Almost from the moment she receives a smiley face on a pregnancy test, a woman is subject to lectures about the importance of breastfeeding, even though her baby won’t even make an appearance for another nine months.
Pressure to breastfeed–even if it’s based on science and research that is now disputed or best applies to women who don’t have access to clean water or formula–comes at new moms from all directions, from the medical community to the government to the United Nations. The current accepted recommendation is that babies receive breast milk for about the first six months of life, and that mothers continue to breastfeed at least until the end of a baby’s first year.
But corporate America doesn’t make it easy for working moms to achieve their breastfeeding goals. In the U.S., breastfeeding rates drop markedly at three months to 40.7%, when most mothers reach the end of their maternity leave and go back to work. By six months, only 18.8% of mothers breastfeed exclusively. Studies show that working outside the home negatively affects a woman’s ability to breastfeed.
While there are federal laws mandating that companies provide women with the time and space to express milk, these policies don’t necessarily translate into a workplace culture that is supportive of nursing mothers.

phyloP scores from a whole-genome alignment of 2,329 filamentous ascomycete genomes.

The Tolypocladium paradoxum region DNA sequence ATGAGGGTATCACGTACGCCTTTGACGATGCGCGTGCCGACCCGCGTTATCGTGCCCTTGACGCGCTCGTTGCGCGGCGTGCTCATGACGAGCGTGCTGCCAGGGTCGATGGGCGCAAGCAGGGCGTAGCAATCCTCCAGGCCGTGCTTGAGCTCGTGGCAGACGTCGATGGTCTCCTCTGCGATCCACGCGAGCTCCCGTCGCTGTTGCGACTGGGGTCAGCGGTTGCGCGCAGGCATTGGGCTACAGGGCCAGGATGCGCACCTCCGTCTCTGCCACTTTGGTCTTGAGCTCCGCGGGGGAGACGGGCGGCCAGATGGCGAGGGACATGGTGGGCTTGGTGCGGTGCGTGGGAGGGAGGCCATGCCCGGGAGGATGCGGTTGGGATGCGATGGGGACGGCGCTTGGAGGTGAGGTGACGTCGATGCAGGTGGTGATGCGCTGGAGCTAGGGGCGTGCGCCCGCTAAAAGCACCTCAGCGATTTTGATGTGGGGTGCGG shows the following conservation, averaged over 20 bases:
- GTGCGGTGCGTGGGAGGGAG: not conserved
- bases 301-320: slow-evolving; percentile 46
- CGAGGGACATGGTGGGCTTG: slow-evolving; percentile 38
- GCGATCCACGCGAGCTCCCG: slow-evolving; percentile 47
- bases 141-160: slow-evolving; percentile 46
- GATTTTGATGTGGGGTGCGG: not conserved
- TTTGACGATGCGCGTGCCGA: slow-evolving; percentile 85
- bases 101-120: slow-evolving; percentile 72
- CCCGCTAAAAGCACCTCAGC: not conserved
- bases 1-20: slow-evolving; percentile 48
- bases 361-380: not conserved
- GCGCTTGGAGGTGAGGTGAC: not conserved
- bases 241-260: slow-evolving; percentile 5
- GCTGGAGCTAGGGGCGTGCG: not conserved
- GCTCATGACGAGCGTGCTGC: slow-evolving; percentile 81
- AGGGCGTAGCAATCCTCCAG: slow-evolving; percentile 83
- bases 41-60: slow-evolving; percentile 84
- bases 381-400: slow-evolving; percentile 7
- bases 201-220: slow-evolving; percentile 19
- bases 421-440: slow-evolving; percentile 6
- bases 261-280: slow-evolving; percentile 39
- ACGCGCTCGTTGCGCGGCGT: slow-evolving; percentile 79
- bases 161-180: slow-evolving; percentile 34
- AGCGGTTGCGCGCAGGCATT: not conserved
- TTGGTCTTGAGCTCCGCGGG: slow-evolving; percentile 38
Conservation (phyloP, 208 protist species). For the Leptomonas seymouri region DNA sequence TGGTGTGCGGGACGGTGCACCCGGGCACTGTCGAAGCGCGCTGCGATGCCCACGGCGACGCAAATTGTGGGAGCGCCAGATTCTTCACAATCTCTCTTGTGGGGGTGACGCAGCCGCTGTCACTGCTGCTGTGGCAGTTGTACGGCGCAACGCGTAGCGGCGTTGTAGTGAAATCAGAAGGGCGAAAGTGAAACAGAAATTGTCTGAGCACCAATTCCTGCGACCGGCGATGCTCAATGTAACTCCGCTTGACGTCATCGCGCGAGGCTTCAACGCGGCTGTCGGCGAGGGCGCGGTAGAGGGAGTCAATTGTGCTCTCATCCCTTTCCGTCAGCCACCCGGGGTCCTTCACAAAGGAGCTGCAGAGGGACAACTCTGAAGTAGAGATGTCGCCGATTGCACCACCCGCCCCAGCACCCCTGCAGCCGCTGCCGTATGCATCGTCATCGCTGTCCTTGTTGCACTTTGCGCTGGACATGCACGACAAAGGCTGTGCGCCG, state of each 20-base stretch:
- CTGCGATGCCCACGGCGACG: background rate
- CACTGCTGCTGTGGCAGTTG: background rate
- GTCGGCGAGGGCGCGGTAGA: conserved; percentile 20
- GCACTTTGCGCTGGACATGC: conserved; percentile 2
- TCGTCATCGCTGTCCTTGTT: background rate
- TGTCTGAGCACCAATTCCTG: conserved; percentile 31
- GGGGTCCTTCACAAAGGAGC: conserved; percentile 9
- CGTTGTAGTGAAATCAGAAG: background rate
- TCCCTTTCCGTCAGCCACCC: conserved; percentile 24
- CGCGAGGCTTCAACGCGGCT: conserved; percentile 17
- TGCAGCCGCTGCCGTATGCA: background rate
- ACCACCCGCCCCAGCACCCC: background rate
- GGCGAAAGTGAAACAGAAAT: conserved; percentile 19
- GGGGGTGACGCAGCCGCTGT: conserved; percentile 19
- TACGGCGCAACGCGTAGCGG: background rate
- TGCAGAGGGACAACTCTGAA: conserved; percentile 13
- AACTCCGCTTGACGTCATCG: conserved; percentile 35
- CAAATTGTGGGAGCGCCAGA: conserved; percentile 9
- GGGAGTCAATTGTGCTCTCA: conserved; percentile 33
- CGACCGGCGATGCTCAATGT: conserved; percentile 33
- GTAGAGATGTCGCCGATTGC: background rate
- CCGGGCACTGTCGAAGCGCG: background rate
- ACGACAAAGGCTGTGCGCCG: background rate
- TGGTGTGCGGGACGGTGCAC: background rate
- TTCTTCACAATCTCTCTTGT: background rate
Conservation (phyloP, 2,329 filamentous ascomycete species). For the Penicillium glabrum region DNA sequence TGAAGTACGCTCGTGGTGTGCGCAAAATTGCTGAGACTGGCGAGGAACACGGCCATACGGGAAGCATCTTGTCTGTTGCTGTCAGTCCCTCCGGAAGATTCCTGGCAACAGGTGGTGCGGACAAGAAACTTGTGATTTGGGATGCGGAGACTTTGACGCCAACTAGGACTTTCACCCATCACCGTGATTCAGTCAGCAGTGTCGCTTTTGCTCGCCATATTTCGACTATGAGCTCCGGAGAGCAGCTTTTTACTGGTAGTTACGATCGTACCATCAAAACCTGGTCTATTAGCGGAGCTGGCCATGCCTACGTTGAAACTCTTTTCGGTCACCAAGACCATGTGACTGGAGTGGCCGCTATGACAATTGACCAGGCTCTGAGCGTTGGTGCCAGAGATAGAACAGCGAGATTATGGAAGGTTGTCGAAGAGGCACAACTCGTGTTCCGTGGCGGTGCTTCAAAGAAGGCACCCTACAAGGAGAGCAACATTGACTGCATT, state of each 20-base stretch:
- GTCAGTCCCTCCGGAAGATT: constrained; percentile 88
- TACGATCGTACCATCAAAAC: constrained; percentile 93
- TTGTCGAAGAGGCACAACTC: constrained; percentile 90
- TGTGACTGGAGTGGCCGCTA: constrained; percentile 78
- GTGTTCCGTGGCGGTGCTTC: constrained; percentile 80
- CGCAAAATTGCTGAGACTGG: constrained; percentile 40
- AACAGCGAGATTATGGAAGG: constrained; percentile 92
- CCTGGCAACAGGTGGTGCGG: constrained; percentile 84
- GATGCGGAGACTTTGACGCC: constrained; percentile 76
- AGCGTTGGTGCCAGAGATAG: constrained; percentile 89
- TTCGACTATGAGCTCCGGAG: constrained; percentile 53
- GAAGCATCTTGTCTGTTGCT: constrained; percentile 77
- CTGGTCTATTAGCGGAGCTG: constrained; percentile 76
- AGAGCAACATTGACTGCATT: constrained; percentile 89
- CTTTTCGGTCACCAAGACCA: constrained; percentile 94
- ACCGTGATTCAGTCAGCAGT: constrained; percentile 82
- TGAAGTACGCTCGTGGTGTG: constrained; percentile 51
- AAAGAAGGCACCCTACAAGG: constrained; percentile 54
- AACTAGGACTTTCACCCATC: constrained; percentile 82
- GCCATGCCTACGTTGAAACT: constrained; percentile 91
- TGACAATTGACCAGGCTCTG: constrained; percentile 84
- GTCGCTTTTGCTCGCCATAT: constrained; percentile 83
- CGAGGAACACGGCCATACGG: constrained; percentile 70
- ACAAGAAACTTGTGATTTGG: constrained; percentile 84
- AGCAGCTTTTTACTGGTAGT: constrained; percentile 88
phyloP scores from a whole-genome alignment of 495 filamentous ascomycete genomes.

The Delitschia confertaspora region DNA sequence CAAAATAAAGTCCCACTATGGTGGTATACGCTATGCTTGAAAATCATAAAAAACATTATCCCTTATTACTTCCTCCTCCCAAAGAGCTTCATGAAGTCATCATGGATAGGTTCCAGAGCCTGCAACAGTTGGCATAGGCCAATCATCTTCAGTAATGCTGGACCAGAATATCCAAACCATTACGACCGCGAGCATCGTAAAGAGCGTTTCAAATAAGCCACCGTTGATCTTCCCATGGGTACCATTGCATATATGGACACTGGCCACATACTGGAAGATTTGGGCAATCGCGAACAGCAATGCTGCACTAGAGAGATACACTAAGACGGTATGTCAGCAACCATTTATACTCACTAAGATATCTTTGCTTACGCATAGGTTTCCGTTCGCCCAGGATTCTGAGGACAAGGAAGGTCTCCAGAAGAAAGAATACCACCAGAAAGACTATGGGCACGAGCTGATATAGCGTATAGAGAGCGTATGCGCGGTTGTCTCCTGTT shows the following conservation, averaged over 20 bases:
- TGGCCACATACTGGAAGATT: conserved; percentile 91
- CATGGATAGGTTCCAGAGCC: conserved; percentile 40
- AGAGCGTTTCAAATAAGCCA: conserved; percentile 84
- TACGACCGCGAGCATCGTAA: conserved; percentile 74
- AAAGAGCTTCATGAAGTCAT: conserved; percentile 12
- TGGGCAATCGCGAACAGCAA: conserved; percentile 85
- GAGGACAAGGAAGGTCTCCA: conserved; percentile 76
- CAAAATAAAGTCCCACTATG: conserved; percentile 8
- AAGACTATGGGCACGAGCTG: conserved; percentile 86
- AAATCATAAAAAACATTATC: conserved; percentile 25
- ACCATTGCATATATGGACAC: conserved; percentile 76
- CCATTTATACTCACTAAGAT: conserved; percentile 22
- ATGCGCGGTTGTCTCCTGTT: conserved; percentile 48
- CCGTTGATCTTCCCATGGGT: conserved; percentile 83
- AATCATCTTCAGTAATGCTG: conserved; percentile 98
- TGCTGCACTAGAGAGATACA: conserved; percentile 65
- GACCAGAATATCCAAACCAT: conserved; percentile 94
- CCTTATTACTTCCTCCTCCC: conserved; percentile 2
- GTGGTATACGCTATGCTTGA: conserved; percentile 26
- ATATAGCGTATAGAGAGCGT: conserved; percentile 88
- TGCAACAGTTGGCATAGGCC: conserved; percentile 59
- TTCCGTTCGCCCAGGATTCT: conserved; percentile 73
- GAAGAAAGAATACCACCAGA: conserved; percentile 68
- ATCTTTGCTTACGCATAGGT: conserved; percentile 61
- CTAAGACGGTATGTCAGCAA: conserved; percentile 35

“There’s no point having a plush lactation room in your office if women don’t feel comfortable stepping away from meetings or telling their teams that they need to pump,” Joan Ortiz, a lactation consultant, tells Fast Company. “Many new moms already feel bad that they took maternity leave. They don’t want their bosses and colleagues to think they have a bad work ethic by taking too much time off to go to the lactation room.”
So what can companies do to help new moms? Ortiz believes that changing workplace culture begins by having frank conversations with new moms about what their breastfeeding goals are, and how they can achieve these goals while coping with their workload.
She cofounded the Limerick Workplace Lactation Program, which partners with companies to provide employees with practical and emotional support during the entire breastfeeding process. While services like this are not new—Ortiz began to build her business nearly two decades ago—they are still relatively uncommon in the U.S., despite the fact that companies with lactation support programs have been shown to retain nursing employees at a rate of 94%, and that these mothers are able to breastfeed for far longer than the general population. Limerick is one of a small handful of programs in the country, including Babies and Business, and Corporate Lactation Services.